Although some horsemen do not agree with the way proposed table game revenues should be distributed to them, Hilton said she thinks voters should vote "yes" for table games for the track during Saturday's referendum.
"I think it's a practical thing. You have to say, 'yes,'" said Hilton, who has been a horseman for more than 50 years and is a volunteer historian at the track.
Owners of the track are asking voters to allow table games such as poker, blackjack, craps and roulette to help the track head off gaming competition, particularly from Maryland, where slot machines have been approved.
The track has more than 5,000 slot machines and if table games are approved, track officials said they would start off with about 85 table games by early summer.
Two sides to the coin
From 1998 through Oct. 31 of this year, Jefferson County has received nearly $32 million in slot machine revenue, and horsemen also have enjoyed profits from the games.
In 1976, the daily average purse distribution for about 10 races at the track was about $21,000, but as of Nov. 28, the daily average purse distribution had increased to $182,256, according to track statistics.
The purse is the amount of money paid in a race. The owner of the horse that wins the race gets 60 percent of the purse. The remaining 40 percent goes to owners of horses that finish second, third, fourth, fifth and sixth.
Hilton said a victory for table games is important to keep the outlook bright for horsemen. Not only have horsemen benefited from the success of the track in recent years, she said, but every resident has been touched in some way by the track's success.
"It's been a great partnership and we've done things right," Hilton said.
The Rev. Douglas Fraim said if table games come, he sees danger ahead for horsemen.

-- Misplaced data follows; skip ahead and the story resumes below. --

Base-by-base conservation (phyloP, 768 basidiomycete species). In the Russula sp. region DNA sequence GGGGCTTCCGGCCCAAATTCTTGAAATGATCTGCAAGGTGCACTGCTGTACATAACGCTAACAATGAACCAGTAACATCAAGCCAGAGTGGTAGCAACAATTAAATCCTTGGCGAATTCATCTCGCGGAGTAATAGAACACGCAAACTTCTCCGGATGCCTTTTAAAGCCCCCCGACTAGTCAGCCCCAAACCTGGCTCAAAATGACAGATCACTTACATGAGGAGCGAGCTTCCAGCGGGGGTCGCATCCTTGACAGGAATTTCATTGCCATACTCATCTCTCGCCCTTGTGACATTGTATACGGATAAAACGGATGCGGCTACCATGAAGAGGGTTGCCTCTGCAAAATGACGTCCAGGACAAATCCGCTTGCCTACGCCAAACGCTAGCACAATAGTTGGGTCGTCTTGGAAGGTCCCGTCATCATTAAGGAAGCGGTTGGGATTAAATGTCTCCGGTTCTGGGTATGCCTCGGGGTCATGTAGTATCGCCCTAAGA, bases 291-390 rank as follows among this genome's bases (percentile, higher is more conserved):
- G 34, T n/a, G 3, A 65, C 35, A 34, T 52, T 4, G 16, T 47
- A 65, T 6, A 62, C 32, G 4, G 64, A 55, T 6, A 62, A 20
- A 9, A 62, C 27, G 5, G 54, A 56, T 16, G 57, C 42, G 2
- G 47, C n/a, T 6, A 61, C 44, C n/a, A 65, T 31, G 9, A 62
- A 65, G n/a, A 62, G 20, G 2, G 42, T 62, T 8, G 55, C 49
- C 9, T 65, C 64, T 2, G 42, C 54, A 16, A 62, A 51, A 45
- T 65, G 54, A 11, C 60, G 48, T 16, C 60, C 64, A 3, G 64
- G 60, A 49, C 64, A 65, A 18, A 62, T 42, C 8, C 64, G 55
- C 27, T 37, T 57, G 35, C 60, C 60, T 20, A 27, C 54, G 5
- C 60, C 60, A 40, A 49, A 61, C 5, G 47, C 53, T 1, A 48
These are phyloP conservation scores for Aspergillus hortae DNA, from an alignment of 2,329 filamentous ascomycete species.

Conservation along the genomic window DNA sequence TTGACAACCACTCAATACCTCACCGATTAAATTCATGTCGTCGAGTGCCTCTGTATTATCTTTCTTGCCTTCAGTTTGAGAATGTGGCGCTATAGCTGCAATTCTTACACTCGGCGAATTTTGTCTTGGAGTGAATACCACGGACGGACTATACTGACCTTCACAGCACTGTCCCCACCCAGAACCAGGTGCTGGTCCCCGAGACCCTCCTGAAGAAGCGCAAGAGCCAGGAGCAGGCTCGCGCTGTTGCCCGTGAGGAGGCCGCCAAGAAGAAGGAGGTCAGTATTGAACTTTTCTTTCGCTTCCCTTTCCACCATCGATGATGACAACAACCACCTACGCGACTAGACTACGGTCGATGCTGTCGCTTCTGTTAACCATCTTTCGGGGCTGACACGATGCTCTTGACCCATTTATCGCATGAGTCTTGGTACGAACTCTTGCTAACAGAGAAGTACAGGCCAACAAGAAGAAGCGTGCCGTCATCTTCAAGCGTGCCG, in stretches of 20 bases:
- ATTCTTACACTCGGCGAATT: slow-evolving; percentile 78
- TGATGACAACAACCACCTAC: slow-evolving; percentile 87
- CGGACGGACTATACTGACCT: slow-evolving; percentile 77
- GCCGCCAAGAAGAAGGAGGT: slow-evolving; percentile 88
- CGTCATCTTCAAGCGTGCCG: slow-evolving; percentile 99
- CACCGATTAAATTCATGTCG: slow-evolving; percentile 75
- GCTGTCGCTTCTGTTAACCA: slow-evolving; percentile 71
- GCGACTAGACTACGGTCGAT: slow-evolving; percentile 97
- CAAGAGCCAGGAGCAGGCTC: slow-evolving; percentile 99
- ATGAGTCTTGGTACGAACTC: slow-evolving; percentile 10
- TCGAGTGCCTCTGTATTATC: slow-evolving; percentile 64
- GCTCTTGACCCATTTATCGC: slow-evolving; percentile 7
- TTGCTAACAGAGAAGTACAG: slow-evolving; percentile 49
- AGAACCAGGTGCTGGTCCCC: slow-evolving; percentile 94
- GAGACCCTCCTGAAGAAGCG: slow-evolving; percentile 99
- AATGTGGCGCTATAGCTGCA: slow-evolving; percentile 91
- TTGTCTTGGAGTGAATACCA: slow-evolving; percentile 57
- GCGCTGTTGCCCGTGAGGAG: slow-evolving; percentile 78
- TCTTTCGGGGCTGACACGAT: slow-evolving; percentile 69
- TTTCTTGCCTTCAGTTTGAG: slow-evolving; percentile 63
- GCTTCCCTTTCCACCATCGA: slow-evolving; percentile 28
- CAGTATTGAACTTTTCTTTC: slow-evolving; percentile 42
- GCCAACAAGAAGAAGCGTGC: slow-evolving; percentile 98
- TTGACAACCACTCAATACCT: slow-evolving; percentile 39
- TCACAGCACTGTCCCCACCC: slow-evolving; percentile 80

Fraim, head of www.Votenotablegames.org, a citizens opposition group, said table games will take away from the track's slot machine business, thereby hurting horsemen.
Fraim said there are horsemen affiliated with his organization who are opposed to table games, but "they're afraid to say anything."
Lenny Hale, executive director of the Charles Town Horsemen's Benevolent and Protective Association, said slot machine revenue dropped at Mountaineer Casino Racetrack & Resort in Chester, W.Va., in 2007 and 2008, after table games were introduced. But Hale said that was partly due to the fact that Mountaineer took out slots to make way for table games.
In addition, the economy in Chester has been sluggish compared to that of Jefferson County, Hale said.
Richard Thalheimer of Thalheimer Research Associates in Lexington, Ky., who conducted a study on table games for Horsemen's Benevolent and Protective associations in Charles Town and Mountaineer Casino Racetrack & Resort, said slot machine revenue typically drops 8 percent to 13 percent after table games are introduced.
Thalheimer said that is partly based on what he observed at Mountaineer and at Prairie Meadows Racetrack and Casino in Altoona, Iowa, which has table games.
Although there has been a drop in slot machine money at facilities when table games were introduced, revenue from table games more than makes up the difference, Thalheimer said.
"It's not that table games are bad," Thalheimer said.
The issue with West Virginia horsemen is that the percentage of revenue going to purses from table games is lower than that for slot machines, Thalheimer said.
Initially, 14 percent of the slots handle -- the total amount bet on slots -- went to horsemen, Hale said. Then the state dropped the percentage to 7 percent so some of the money could be used to pay off a debt in the state's workers' compensation program, Hale said. It will stay at that level until $110 million of the debt is paid off, he said.
With table games, horsemen will get 2.5 percent of the table games handle -- the total amount wagered.
"That's where the problem has been," Hale said.
Several months ago, the HBPA's board of directors voted 6-5 to support table games, Hale said.